yogurt-eating mice also became more desirable to all the hot lady mice.
In fall 1973, UFO hysteria gripped the Queen City
3 Comments · Tuesday, January 31, 2012
In mid- to late-October of 1973, just days
before tens of thousands of costumed kids were to hit the streets of
Cincinnati and surrounding communities for Halloween night, southwest
Ohio was under invasion — an invasion that seemingly came from the
heavens, and police and government officials across the region were on
by Kevin Osborne
Councilman: It’s needed to offset retirements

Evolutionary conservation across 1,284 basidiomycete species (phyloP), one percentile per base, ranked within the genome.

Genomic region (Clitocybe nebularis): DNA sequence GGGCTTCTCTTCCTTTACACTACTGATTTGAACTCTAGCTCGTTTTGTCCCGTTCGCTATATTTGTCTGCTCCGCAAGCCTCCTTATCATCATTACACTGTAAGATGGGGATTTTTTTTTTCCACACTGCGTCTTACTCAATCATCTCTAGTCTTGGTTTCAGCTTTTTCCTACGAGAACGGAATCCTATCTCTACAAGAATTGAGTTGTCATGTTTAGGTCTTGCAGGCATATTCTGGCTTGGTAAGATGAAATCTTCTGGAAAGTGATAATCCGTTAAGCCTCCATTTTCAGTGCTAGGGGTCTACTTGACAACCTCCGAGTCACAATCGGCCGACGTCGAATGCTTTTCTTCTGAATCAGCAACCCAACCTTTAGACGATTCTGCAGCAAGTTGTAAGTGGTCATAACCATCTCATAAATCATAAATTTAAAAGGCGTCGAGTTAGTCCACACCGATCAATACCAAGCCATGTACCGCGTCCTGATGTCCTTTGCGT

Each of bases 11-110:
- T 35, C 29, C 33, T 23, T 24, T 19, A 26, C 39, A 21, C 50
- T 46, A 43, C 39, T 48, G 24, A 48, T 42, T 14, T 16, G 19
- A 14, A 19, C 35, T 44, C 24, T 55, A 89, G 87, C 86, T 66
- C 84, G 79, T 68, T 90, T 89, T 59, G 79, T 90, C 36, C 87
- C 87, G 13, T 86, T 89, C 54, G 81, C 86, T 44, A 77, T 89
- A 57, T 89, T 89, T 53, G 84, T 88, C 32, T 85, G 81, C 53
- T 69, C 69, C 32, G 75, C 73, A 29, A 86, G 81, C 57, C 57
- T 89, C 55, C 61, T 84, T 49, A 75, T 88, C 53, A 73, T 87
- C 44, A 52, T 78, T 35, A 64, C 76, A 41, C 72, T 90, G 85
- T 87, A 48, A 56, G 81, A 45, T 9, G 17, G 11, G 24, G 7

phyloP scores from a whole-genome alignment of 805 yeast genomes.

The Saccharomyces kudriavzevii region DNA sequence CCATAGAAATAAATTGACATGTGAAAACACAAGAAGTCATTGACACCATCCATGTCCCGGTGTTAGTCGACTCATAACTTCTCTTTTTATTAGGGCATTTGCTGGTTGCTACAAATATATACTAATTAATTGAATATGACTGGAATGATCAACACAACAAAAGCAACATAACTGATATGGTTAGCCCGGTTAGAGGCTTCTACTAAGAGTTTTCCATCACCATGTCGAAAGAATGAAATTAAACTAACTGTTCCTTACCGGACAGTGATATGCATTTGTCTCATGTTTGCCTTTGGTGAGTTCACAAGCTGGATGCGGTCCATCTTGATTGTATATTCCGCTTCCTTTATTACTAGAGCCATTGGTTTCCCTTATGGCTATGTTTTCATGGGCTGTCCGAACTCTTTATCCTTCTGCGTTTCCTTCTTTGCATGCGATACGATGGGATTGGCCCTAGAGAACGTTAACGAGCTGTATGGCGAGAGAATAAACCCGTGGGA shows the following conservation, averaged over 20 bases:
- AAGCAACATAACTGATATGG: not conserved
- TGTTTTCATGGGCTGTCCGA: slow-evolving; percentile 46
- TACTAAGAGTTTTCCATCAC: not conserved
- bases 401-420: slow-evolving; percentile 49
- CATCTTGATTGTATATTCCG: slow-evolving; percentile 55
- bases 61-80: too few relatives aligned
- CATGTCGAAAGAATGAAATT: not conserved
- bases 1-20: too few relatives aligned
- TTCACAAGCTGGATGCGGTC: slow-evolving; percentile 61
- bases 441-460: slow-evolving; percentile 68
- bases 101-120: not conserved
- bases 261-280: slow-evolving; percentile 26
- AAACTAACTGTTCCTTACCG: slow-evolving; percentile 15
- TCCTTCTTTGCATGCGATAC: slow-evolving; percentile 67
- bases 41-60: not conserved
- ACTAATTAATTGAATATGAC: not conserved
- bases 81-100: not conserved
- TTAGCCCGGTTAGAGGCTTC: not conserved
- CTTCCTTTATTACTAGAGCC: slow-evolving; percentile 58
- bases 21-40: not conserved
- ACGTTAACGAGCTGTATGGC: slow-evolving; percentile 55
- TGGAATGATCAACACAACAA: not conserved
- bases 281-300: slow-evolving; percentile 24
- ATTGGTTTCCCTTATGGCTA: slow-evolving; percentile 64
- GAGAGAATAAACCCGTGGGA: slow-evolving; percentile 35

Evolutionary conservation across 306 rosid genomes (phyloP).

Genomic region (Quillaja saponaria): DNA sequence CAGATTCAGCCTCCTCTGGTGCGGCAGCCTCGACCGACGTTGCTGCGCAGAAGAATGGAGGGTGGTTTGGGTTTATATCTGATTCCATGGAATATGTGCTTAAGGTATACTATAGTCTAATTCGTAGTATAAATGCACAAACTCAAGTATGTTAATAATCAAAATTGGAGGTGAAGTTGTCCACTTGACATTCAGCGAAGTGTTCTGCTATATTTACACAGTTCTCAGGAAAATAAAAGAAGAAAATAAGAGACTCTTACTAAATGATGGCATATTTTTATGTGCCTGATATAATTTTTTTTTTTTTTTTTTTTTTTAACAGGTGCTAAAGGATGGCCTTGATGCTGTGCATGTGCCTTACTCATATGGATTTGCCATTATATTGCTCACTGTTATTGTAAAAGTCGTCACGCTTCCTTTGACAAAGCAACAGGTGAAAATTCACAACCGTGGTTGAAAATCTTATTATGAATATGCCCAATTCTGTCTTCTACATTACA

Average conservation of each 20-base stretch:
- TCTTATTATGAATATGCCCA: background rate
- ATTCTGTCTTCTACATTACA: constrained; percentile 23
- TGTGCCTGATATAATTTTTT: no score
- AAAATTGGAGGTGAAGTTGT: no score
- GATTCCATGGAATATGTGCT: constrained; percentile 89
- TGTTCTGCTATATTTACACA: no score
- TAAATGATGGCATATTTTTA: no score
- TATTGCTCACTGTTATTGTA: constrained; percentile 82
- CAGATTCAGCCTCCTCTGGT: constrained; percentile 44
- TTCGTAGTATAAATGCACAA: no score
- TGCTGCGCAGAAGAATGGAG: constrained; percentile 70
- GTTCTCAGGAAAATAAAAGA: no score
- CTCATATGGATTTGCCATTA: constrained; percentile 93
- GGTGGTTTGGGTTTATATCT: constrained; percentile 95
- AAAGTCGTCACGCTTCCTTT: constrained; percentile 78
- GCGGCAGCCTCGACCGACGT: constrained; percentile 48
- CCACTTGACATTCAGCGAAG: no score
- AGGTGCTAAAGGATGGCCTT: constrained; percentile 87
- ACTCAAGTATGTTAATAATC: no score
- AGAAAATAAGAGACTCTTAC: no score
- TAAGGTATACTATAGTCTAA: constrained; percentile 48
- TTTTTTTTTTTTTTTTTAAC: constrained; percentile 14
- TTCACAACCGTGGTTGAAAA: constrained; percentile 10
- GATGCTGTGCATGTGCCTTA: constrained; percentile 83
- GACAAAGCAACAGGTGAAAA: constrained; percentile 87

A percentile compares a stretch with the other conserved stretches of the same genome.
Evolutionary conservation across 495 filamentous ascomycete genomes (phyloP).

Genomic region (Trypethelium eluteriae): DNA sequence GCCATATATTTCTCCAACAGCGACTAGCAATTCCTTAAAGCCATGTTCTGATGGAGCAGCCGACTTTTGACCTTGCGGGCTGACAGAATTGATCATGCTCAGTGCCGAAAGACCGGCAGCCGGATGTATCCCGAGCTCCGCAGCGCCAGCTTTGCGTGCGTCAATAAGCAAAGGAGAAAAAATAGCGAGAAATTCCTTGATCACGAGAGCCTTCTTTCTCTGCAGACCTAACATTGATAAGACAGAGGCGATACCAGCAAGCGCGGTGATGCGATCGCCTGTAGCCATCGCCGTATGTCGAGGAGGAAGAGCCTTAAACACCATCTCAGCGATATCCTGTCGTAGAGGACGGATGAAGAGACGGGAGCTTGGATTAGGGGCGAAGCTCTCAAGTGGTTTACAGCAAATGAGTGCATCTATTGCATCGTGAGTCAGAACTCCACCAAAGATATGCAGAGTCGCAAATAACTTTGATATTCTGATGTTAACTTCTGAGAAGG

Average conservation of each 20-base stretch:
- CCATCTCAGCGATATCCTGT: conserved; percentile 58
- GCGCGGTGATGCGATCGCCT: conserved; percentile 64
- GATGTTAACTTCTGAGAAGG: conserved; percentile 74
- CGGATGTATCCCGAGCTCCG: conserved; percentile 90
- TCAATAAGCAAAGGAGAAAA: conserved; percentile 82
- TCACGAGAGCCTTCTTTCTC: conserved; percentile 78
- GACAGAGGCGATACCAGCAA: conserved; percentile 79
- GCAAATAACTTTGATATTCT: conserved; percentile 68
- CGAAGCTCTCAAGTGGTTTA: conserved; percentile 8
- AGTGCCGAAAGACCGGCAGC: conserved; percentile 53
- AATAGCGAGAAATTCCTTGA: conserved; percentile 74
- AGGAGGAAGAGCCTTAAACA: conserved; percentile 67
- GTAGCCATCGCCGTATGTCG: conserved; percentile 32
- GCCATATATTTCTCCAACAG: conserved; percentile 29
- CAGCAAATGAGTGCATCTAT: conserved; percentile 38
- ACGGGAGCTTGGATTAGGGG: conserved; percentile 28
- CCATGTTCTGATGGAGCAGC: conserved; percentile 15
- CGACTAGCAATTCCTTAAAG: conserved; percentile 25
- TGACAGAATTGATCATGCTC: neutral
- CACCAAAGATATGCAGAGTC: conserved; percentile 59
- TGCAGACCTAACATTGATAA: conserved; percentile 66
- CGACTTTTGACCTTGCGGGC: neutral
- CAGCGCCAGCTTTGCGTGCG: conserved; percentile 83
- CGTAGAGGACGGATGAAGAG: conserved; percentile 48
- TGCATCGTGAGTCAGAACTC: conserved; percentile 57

Cincinnati City Councilman P.G. Sittenfeld wants his colleagues to approve a police recruit class for next year, the first since June 2008.There currently are 1,022 sworn officers in the Cincinnati Police Department, along with 115 non-sworn staff. The high-mark during the past decade occurred in 2008, when there was a total of 1,148 sworn officers and 229 non-sworn staff.By November 2013, based on department retirement projections and without the addition of a new recruit class, the Police Department's complement will be down to 964 sworn officers — 184 fewer sworn officers than in 2008.“By the end of 2014, without the addition of a recruit class, our police force will be 197 officers below the authorized complement level,” Sittenfeld wrote in a memo to his colleagues.“The Police Department has communicated the importance of a recruit class as a simple reflection of the numbers,” he added. “In the same way that council has needed to be realistic about our highest police staffing levels being financially unsustainable, we must also be realistic about how low we can allow staffing levels to fall and still provide the service that is expected.”Other council members haven’t yet weighed in on the issue, which is a topic that likely will be brought up during budget hearings later this year.